If we have to guess what John means, perhaps he could add, what he means in the comment part of contradictions page..

    Additionally nobody it seems to be immune from contradictions, from the paper itself..

    Lewandowsky, John Cook, Lloyd-Springer Philosphy. http://link.springer.com/article/10.1007/s11229-016-1198-6

    A contradictory statement relates to the use of denialist, within a single paper:  3 statement are:


    "…views in the “community” of denialists…"

    "No such corrective processes can be observed in denialist discourse…"

    "…incoherencies manifest in denialist discourse…"


    The fourth use in a footnote, which states that:


    "We use denial as a noun that describes a political or discursive activity but we avoid labels such as “denier” or “denialist” that categorize people."


    They seem a little confused about who are the people who are incoherent and contradictory, by both simultaneously labelling/categorising a whole group of people as denialist or deniers, but simultaneously stating that they do no such thing. Perhaps John Cook can comment.

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    Moderator Response:

    [JH] Your privilege of posting comments on this website has been rescinded.

  22. Barry Woods, the "skeptical" use of the claim that CO2 is a trace gas as an argument goes from that premise directly to the conclusion that, either, CO2 cannot generate a greenhouse effect, or that changes in CO2 are too small in level to result in any change in the climate.  There are not intermediate steps, or additional premises.  "Skeptics" using that argument are therefore commited to the validity of the argument form:

    "X is a trace quantity" ⇒ "X can have not impact on Y" for arbitrary Y.

    However, if we take this argument form and substitute "Atmospheric CO2" for X, and "the growth of plants" for Y, we have an immediate counter example to the argument.  As some "skeptics", including the provider of the sample quote in the "CO2 is a Trace Gas" rebutal, both assert the implicit argument and that CO2 is necessary for plants to stay alive; they both endorse the argument by use, and contradict it in another context.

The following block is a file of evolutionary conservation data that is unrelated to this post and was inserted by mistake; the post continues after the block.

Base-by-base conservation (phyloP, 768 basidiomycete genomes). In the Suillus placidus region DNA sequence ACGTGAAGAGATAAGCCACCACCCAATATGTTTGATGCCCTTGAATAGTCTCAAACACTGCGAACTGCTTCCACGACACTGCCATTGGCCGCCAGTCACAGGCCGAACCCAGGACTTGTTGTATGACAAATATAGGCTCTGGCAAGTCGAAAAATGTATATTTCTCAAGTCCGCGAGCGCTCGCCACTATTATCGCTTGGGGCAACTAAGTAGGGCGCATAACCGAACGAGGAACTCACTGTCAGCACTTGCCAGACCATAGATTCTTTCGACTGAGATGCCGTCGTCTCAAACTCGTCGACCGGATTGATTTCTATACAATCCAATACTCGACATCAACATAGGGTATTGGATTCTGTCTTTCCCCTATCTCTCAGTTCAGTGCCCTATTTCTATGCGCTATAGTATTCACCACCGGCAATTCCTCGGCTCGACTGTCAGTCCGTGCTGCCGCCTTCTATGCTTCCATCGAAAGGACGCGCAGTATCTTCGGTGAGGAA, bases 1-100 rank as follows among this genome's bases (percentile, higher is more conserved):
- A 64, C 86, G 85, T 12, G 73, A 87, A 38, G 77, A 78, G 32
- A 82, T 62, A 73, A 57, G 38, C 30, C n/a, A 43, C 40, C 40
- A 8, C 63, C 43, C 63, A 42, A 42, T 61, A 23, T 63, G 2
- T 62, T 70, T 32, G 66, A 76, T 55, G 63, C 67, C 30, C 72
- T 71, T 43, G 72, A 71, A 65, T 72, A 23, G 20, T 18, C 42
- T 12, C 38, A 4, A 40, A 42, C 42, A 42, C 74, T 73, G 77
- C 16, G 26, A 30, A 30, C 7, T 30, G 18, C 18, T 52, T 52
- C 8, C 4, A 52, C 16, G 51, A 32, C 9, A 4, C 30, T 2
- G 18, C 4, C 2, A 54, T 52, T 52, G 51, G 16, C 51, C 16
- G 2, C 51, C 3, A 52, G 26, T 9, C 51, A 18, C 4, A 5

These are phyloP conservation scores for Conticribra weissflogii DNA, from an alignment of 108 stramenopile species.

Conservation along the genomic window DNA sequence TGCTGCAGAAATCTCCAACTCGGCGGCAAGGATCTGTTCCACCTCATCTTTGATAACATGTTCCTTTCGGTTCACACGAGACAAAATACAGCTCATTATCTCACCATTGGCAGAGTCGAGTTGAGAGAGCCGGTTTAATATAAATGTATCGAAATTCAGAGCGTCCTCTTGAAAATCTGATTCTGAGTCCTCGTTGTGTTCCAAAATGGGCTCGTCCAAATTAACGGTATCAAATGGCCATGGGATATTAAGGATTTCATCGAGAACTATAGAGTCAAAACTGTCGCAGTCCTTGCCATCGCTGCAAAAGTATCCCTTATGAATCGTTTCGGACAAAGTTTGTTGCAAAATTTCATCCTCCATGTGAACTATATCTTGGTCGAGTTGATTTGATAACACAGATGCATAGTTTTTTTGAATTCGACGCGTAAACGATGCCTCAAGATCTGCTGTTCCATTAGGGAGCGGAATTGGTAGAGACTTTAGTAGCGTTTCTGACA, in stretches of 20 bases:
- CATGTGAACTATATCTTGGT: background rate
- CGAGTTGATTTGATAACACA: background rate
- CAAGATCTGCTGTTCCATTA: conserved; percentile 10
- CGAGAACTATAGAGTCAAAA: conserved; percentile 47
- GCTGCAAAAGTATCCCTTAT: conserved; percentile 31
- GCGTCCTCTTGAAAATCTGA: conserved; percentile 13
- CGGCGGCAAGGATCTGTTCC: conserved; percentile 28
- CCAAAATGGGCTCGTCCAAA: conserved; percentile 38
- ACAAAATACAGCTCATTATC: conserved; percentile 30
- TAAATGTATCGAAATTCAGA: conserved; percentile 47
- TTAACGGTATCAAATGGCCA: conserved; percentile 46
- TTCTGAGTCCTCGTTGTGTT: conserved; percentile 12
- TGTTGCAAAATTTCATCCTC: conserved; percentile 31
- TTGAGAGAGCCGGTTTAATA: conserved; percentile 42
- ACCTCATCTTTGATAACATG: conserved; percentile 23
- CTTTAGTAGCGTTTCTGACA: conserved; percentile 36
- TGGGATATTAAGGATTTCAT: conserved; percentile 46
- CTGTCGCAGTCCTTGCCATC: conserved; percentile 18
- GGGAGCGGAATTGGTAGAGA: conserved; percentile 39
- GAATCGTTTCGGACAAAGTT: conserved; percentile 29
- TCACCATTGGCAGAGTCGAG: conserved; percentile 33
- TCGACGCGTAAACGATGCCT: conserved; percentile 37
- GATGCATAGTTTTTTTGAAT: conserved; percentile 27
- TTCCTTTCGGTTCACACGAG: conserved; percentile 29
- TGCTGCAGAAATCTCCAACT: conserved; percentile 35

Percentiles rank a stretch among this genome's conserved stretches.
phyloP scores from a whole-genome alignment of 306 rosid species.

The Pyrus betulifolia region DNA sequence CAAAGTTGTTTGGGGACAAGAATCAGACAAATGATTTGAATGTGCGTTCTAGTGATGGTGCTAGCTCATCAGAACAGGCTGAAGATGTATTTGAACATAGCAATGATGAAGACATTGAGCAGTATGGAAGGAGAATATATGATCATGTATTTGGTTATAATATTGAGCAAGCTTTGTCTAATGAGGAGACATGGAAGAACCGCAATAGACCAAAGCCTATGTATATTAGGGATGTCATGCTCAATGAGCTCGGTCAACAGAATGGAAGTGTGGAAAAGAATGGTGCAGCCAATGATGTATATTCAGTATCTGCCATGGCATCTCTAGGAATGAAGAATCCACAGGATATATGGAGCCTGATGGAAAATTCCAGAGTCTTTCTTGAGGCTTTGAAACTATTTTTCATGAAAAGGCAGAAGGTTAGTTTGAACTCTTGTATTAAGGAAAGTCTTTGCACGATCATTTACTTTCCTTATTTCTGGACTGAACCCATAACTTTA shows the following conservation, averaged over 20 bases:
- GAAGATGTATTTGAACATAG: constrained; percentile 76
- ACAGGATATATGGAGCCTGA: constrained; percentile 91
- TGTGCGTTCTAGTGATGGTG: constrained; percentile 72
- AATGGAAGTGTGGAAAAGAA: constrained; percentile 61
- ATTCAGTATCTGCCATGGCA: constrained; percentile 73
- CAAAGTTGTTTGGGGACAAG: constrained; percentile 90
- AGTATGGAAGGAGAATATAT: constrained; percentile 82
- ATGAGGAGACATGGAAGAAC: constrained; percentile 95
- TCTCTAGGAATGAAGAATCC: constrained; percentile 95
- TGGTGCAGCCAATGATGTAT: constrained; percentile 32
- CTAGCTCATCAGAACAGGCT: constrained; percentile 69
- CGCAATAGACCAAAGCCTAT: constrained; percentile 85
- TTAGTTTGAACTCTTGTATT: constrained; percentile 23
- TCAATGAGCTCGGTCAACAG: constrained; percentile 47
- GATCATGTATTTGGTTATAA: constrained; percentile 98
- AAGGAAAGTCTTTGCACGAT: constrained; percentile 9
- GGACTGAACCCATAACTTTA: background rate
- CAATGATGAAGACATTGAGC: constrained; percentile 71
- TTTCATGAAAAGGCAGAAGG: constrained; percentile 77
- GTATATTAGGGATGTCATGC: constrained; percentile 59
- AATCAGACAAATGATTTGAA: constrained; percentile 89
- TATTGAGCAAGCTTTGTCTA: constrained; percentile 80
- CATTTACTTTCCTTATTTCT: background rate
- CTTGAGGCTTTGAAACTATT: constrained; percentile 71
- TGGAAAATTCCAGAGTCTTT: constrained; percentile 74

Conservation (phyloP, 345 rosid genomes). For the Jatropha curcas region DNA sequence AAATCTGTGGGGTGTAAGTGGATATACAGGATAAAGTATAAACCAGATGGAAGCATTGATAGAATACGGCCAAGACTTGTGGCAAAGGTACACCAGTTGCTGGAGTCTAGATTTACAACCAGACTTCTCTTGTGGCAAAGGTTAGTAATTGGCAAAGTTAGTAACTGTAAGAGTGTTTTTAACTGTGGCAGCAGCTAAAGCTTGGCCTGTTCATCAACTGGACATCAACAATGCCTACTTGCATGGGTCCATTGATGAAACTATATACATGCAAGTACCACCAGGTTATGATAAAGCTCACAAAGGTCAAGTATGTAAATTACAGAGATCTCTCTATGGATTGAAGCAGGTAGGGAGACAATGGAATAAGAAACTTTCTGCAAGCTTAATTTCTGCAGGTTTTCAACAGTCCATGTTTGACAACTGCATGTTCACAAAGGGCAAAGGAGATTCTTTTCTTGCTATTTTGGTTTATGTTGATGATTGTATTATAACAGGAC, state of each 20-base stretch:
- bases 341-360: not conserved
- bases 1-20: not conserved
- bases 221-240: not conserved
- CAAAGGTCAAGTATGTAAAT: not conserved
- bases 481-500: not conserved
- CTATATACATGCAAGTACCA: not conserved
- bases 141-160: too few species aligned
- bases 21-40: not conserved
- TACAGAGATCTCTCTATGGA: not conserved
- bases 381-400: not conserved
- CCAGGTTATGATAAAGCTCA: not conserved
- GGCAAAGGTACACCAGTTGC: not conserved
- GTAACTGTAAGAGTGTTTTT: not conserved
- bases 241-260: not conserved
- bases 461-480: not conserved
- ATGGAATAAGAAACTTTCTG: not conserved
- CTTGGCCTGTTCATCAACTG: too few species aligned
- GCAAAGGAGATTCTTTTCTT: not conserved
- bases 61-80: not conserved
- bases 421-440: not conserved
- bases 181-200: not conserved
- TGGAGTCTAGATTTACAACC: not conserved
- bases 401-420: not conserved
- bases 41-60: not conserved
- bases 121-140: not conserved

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    Moderator Response:

    [JH] Please know that all of Barry Wood's future posts will be summarily deleted. 

  23. Tom Curtis @14 says, "For myself, I have often noted within the "skeptical" community a tendency by individuals to comment appreciatively on any claim purported to refute AGW, even when such claims contradict the favoured theory of the individual."

    Perhaps this can also be explained by the "rolling the dice" analogy, where individuals may see 'dangerous global warming' as just one of a number of possible outcomes with near equally probability, as well as the only outcome that necessitates a global coordinated response. Bear in mind too that the average person on the street possesses a limited understanding of the physics behing the theory of AGW, and if the denialist movement (assumed movement) is a collective of persons of average (high school level) science knowledge, the incoherence is more explainable at the collective level.

    Which brings us to the issue of 'world view'.  If the global coordinated response presents a threat to the comfortable existence of an individual then it's a natural human response for that individual to (attempt to) reject that response and the very basis on which it's constructed.  

    For myself, a libertarian, I see the AGW response as a threat only if it demands a fully government controlled and regulated response ahead of a (partly regulated) free market response. IOW, global socialism.